By Jess Nicholas
Nov. 9, 2016
Somewhat overlooked in the annual hoopla that is the breaking down of yet another smashmouth, blood-and-guts Alabama win over LSU was this score: Mississippi State 35, Texas A&M 28.
Nick Saban may be the only person wearing Alabama colors to get a charge out of that score, because it forces his team and its fans to overlook Mississippi State, which had played poorly for five straight weeks leading up to the upset win over the Aggies, and is a long shot to achieve bowl eligibility.
The Bulldogs resisted accusations the last couple of seasons that they were mostly Dak Prescott and a backing band, but Prescott is gone and it appears the pundits had the Bulldogs pegged correctly. Mississippi State is in the middle of transitioning both its offensive and defensive systems to new looks, and those processes are good for an additional loss or two on the schedule every time a team tries it. Those losses come on top of the fact the Bulldogs are the least-talented team in the SEC West, top to bottom, and lack playmakers at the offensive skill positions.
Alabama opened as a four-touchdown favorite in this game, and with the kickoff at 11 a.m., Mississippi State is hamstrung even further as the road team. Still, Texas A&M was ranked No. 4 in the country, and the Bulldogs slayed them. Alabama can’t treat this game as part one of a two-part walkover leading up to its game against Auburn.
Mississippi State is trying to move a little off its spread-option base that was so successful under Prescott’s leadership. The passing routes have a bit more pro-style tendencies this year, and the running game acts like it would like to focus on the running backs more than the quarterback, although that hasn’t come to pass. When pressured, Dan Mullen will return to his roots, and given the athleticism at Mississippi State’s quarterback position, the Bulldogs are still relying on that one position – some would say too much so – for the majority of its offense’s production. MSU ranks 27th in rushing offense, 79th in passing offense and 44th in total offense, but a disproportionate amount of its production has come against the worst teams on its schedule. Alabama counters with its multiple, pro-style attack that ranks 11th in rushing, 79th in passing (in a tie with MSU) and 30th in total offense, but more importantly has been able to move the ball against better defenses.
The Bulldogs have gotten a recent boost from Nick Fitzgerald, who finally pulled away from Damian Williams in the Bulldogs’ quarterback battle. While Fitzgerald looked unbeatable against Texas A&M, the fact is he’s a mediocre passer even when he’s been able to leverage MSU’s rushing attack as a decoy. Fitzgerald is 142-of-252 (56.3%) for 1,705 yards, 16 touchdowns and 9 interceptions. Like Prescott before him, he’s also Mississippi State’s top ground threat, rushing for 839 yards on 135 carries, an impressive 6.2 yards-per-carry average that includes yardage lost to sacks. He has scored 8 touchdowns on the ground. Williams has remained with the team and gives the Bulldogs an experienced backup. He’s a better runner than thrower but MSU can run its full offense with him in the game.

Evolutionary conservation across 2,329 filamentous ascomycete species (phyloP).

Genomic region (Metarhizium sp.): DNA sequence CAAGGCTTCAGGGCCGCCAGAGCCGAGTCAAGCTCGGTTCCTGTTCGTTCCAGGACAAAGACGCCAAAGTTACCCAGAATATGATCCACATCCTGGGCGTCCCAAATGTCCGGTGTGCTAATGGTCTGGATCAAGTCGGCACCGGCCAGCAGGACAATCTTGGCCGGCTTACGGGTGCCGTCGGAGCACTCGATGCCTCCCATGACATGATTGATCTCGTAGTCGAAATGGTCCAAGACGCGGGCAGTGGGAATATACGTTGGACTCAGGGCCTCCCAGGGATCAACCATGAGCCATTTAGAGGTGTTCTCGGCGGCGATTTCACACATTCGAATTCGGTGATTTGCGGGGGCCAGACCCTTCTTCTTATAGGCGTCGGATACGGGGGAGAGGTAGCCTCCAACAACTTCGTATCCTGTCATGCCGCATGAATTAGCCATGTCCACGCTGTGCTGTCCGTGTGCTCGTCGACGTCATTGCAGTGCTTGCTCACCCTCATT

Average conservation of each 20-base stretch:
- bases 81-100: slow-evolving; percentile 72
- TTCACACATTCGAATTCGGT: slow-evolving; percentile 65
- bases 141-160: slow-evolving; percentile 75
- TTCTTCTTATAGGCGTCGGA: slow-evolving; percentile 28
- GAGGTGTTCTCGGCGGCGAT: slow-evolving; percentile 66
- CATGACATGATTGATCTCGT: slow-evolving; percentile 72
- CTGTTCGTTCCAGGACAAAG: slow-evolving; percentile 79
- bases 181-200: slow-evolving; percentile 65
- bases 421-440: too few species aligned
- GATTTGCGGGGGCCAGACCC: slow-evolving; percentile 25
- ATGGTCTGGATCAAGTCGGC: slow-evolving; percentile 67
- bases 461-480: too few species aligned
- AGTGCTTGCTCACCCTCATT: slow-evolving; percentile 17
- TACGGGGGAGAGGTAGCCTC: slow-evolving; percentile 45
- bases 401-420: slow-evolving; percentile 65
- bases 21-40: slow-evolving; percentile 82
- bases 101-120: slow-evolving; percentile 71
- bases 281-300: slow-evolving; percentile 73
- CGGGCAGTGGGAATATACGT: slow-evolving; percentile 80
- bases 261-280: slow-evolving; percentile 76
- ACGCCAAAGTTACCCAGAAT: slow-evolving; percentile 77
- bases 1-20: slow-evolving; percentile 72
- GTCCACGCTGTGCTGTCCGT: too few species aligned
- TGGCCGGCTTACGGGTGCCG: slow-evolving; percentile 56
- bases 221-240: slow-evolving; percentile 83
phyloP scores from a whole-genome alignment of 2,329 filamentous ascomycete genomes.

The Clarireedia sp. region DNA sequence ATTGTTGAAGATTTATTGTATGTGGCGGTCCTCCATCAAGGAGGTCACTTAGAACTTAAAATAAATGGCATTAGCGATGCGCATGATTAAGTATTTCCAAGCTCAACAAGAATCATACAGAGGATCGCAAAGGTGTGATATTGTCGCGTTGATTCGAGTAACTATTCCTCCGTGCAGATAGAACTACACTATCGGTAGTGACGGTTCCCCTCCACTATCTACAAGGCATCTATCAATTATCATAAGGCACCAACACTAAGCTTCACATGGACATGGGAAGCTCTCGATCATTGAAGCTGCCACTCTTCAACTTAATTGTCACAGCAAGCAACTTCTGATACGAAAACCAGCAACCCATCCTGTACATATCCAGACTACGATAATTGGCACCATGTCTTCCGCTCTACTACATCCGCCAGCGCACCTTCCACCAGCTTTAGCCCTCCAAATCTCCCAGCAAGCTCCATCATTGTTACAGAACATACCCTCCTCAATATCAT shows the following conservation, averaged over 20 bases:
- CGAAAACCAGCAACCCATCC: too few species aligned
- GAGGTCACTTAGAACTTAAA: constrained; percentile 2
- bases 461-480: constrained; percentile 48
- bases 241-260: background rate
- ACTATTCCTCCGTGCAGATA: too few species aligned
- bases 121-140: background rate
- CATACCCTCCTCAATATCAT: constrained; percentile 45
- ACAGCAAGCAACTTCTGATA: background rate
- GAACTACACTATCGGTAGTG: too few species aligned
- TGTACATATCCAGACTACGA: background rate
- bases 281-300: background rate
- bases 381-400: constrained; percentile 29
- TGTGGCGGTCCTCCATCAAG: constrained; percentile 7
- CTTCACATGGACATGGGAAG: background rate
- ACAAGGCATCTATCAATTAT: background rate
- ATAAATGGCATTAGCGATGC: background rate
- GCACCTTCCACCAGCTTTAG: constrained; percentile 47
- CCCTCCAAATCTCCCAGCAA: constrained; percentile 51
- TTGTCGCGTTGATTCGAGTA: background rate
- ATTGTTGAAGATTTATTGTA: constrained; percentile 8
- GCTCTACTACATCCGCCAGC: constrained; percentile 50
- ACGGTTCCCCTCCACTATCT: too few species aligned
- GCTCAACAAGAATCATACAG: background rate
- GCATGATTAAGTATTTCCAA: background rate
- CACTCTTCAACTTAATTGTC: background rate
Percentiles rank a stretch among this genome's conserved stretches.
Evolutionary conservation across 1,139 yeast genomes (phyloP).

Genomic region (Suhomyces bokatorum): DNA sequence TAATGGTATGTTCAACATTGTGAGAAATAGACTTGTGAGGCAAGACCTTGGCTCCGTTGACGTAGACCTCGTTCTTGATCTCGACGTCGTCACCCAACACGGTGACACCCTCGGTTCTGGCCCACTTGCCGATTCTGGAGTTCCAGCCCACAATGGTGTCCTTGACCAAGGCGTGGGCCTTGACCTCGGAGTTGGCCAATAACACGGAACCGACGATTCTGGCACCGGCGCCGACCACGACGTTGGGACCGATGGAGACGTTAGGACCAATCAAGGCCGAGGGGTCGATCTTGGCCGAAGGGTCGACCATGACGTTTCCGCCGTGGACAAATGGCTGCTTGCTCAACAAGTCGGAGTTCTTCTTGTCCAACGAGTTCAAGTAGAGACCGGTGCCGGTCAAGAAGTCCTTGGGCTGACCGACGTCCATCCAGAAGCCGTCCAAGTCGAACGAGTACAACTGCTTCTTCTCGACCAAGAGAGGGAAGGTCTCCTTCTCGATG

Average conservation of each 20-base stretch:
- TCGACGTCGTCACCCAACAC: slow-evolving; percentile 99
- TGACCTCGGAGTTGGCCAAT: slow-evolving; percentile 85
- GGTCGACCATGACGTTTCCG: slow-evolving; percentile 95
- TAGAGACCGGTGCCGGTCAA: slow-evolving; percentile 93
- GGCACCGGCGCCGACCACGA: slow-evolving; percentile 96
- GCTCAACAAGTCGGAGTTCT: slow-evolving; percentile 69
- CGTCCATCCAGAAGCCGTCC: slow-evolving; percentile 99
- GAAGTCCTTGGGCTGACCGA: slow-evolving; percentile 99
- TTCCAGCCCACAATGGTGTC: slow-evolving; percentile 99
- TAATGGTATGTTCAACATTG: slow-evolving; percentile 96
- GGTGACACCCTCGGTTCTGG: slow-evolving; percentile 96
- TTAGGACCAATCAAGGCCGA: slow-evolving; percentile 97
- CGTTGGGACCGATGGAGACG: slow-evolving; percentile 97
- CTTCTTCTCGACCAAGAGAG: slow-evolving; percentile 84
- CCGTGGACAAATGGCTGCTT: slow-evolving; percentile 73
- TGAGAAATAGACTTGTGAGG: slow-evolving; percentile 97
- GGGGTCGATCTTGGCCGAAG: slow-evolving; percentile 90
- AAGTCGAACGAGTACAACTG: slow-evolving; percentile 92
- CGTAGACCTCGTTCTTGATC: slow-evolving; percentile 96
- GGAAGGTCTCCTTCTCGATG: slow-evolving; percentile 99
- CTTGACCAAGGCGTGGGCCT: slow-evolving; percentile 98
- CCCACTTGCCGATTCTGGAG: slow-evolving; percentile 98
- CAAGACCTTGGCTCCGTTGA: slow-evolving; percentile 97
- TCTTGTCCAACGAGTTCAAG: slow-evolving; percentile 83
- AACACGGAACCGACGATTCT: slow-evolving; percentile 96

Alabama counters with Jalen Hurts, coming off what threatened to be his worst game at Alabama prior to his fourth-quarter theatrics in the win over LSU. Hurts’ numbers are comparable to Fitzgerald with some categories better (YPA, completion percentage) and some worse (total TDs, rushing stats). This category threatens to turn on the depth issue, where MSU’s Williams is a better option than Alabama’s Cooper Bateman, but Hurts has consistently been effective against better competition, something Fitzgerald can’t say. Alabama needs to be careful here, because Fitzgerald is better than his raw numbers suggest, but the Crimson Tide wins in a close one. Advantage: Alabama
Each team has a three-back rotation; the difference is Alabama’s running backs have better ability. Mississippi State will use Aeris Williams, Ashton Shumpert and Brandon Holloway in some kind of rotation. In regards to experience, MSU has a strong edge here, as both Shumpert and Holloway are three-letter seniors, while Williams has shown a lot of potential in a year and a half of use. But per-carry averages are milquetoast across the board, and quite frankly, were it not for Fitzgerald’s production from the QB position, the Bulldog running game would be considered a liability. Expect Mississippi State to make liberal use of wide receivers on jet sweeps as a way to loosen up the Alabama defensive front.